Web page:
All Blacks captain Sam Cane has admitted he was “a wee bit” surprised by the backlash he received after comments he made about fans following the side’s loss to Argentina a fortnight ago.
Plenty was made of Cane saying some fans were “brutal” and “might like to think they know a lot about the game of rugby but really they don’t” in an interview with Sky Sport‘s The Breakdown; with fans and media pouncing on the comments made.
Speaking on Friday morning ahead of the All Blacks’ rematch against the Pumas on Saturday, Cane said that sort of response is a risk of his approach to interviews.
“I’ve always spoken my mind and been reasonably honest, I hope most people will appreciate that,” Cane said. “It’d be easier to just do these interviews and play a pretty straight bat opposed to generic answers, but I suppose every now and then being honest may create some headlines.
“I was pretty happy with the whole interview as itself. If the whole interview is viewed it probably puts it into context.”
He wasn’t the only member of the All Blacks to address the backlash, with Ian Foster sharing his thoughts with Newstalk ZB‘s Martin Devlin last weekend.
Foster said he might not have agreed with the comments, he’s happy for his captain to share his thoughts.
“When it comes to him expressing himself, I would like to think the New Zealand public know that their captain is going to say what he thinks. That’s what he does,” Foster said.
“Do I agree with what he said? Not really, and I know – talking to Sam he knows it too – that our fans are lovely.”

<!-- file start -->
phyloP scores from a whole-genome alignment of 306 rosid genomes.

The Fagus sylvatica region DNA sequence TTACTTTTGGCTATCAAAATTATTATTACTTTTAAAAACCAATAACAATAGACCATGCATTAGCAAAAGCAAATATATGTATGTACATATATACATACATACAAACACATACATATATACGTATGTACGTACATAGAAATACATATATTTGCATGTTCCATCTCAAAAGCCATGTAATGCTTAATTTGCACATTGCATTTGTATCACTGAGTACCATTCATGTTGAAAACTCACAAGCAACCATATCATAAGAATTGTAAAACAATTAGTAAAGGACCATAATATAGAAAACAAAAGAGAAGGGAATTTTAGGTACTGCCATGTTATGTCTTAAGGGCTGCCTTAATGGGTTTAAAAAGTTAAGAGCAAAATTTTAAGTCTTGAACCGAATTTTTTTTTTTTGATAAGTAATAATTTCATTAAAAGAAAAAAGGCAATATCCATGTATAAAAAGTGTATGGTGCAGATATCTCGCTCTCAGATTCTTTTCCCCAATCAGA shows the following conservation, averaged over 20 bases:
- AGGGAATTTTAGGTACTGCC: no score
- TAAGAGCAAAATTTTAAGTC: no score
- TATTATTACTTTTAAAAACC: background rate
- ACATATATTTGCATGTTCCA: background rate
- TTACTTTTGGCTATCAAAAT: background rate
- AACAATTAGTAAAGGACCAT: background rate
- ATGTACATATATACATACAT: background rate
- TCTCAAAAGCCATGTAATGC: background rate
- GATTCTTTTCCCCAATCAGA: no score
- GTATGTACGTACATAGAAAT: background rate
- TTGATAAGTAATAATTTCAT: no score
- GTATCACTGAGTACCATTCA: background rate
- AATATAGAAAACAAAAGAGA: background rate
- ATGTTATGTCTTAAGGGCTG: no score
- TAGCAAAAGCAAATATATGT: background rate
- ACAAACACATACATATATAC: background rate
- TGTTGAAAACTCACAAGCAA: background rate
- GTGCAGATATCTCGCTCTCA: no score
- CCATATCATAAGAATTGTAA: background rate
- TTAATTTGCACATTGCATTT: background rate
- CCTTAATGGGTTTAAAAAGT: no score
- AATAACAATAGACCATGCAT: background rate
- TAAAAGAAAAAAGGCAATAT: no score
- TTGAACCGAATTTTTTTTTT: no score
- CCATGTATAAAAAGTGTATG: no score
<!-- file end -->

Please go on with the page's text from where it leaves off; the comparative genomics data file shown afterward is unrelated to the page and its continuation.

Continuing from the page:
After back-to-back losses against Australia and Argentina in their most recent tests, Cane has found himself taking on some of the heat from fans and pundits as the captain of the team.
That’s not to say that the All Blacks can’t still be a quality, winning team, but unless they can address some increasingly problematic flaws, then the golden era is all but in the books. #ARGvNZL #AllBlacks https://t.co/1q2quKxxUt
— RugbyPass (@RugbyPass) November 27, 2020
However, he said recent results hadn’t amped up the pressure, as it simply came with the job of being an All Black.
“You always feel the pressure. There’s pressure to perform as an individual, now as captain, you feel the pressure of the team’s performance. But it would be weird if there wasn’t any pressure because it’s always been like that,” Cane said.
“My head’s in a pretty good place; I’m similar to the team, we’re very focused on what we can control and trying to get a good performance, blocking out any outside noise and just worrying about what’s important.”
The side has been hard at work to address some issues over the past couple of weeks following their loss to the Pumas, and coach Ian Foster has named a fairly similar side for this weekend’s game with just three changes to the starting XV – all in the pack.
Cane said it was a nice show of faith from the selectors, and gave the players an opportunity many of them were hungry to get.
“Everyone in the squad’s hurting. To get the opportunity to try right some wrongs and put some pride back in the All Blacks jersey is good for us.
“We’re coming up against one of the most passionate sides in world rugby on their day, so (we need) a wee bit more passion, but also just being physical and clinical and smart. That’s All Blacks rugby at its best so hopefully we can put that out there.”
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